Tuesday, March 6, 2018
Frederick C. Davis
FREDERICK C. DAVIS
Frederick C. Davis was a prolific short story writer. Though most pulp enthusiasts remember him as the author of the first twenty Operator #5 stories over at POPULAR PUBLICATIONS, perhaps his best known creation was the Moon Man for TEN DETECTIVE ACES; the Moon Man was actually Stephen Thatcher, a detective-sergeant on the police force, who donned a type of fish bowl helmet and black robe to fight crime. He was considered a criminal, and there was a standing order for the police to shoot the Moon Man on sight. The stories were pretty standard pulp fare that worked from a formula. Sue McEwen was the love interest, and she was the daughter of Detective Gil McEwen, who was constantly trying to catch the Moon Man. Ned “Angel” Dargan also assisted the Moon Man.
In 1935, Fred Davis introduced fighting D.A., Mark Hazzard to the back pages of the SECRET AGENT X magazine, running simultaneously with his Moon Man stories over at TEN DETECTIVE ACES. An easy enough task because the Mark Hazzard and Moon Man stories were carbon copies of each other, except Hazzard didn’t wear any kind of costume. Hazzard wasn’t his real name, either. Falsely convicted of a crime he didn’t commit, young Dennis Grant had changed his name and took on a new identity. The fighting D.A. was always looking over his shoulder as a hunted criminal. Even the supporting characters from the two series were almost identical, and one story could have been switched to either character as the need arose – or recycled with minor touches of the typewriter.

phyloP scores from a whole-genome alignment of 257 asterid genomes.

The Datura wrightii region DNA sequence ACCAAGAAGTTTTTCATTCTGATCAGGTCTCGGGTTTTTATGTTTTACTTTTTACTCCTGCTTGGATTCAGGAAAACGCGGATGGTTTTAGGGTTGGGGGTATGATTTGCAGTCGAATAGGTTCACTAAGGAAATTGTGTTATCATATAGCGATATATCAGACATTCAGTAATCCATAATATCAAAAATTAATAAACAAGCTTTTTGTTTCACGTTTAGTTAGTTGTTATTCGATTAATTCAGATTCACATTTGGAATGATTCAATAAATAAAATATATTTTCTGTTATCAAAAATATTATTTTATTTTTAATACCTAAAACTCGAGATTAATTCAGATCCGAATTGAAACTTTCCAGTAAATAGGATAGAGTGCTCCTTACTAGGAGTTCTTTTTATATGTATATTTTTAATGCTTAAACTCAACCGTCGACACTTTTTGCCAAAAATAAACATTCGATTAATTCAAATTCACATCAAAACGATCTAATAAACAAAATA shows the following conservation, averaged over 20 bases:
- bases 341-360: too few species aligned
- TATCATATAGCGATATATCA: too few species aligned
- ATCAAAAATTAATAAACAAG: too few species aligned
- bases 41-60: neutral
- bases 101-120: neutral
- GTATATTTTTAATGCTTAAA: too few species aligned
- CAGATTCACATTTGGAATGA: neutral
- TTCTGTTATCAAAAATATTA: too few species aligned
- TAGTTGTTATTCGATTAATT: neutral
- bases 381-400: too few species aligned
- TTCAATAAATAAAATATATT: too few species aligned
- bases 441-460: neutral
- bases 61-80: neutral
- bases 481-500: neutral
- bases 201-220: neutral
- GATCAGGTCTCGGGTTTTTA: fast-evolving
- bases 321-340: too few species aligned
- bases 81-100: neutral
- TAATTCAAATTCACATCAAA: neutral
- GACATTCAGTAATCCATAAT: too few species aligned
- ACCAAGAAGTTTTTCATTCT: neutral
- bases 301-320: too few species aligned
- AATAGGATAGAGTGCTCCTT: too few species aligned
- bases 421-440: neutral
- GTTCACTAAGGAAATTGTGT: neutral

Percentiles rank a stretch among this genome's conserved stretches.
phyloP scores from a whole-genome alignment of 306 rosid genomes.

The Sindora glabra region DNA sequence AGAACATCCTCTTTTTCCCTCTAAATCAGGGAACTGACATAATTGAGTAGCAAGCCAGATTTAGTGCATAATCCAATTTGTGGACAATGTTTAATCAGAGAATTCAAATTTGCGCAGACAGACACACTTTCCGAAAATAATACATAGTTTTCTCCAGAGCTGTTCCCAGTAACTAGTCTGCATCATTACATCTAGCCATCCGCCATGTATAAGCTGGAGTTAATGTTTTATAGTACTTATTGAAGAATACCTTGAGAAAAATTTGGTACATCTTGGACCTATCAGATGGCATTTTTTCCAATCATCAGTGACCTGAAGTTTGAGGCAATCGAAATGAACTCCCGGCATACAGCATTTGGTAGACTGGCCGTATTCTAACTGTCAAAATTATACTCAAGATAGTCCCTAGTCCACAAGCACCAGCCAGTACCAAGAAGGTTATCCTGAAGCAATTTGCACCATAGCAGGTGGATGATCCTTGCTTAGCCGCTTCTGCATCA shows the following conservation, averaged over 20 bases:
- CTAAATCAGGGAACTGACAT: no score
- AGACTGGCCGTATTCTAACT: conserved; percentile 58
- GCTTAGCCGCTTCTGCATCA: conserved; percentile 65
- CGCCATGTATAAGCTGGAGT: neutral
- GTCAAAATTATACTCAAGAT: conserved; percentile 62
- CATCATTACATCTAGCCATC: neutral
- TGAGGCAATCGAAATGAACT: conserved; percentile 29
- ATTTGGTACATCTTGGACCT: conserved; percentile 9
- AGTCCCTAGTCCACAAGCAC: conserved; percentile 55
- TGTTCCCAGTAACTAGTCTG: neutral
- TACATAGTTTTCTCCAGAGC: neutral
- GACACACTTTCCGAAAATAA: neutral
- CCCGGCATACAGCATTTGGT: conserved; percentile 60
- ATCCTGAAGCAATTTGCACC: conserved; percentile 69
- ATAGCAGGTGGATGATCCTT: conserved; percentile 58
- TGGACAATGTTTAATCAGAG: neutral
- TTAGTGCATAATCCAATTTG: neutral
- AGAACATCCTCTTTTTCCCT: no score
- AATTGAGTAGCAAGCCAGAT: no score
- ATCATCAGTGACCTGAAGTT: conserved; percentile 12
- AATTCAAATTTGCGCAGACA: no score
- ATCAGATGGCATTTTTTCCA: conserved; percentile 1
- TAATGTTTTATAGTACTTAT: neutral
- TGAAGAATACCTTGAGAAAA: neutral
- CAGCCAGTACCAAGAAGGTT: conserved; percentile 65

There were 38 Moon Man adventures, from June 1933 through January 1937. Unfortunately, Mark Hazzard didn’t do as well, ending after only six stories in six months. Davis must have tired of the Hazzard/Moon Man formula, or someone at ACE wanted him to do something different. Just a few months after the Hazzard series ended, Frederick C. Davis had a brand new series in the back of SECRET AGENT X. Ravenwood was completely different from either Hazzard or the Moon Man, and would have actually made a nice full length novel adventure series. However, it only lasted for five issues during 1936, and then ended. Sadly, the Moon Man would cease in only a few months too.
Regardless of its short run, the Mark Hazzard stories were quality writing and good story telling. It may have suffered from the fact that the hero didn’t have a gimmick like Ravenwood, or wear a neat costume like the Moon Man. Personally I’ve always felt that the series should have been added to any Moon Man collection because of its similarity to that character, but for some reason it has been overlooked over the years, and publishers have missed a golden opportunity.
(ALTUS PRESS has recently released a complete volume of the Mark Hazzard stories.)
If the reader is not familiar with Frederick C. Davis, the Moon Man, or Mark Hazzard, then it’s time you were introduced to them.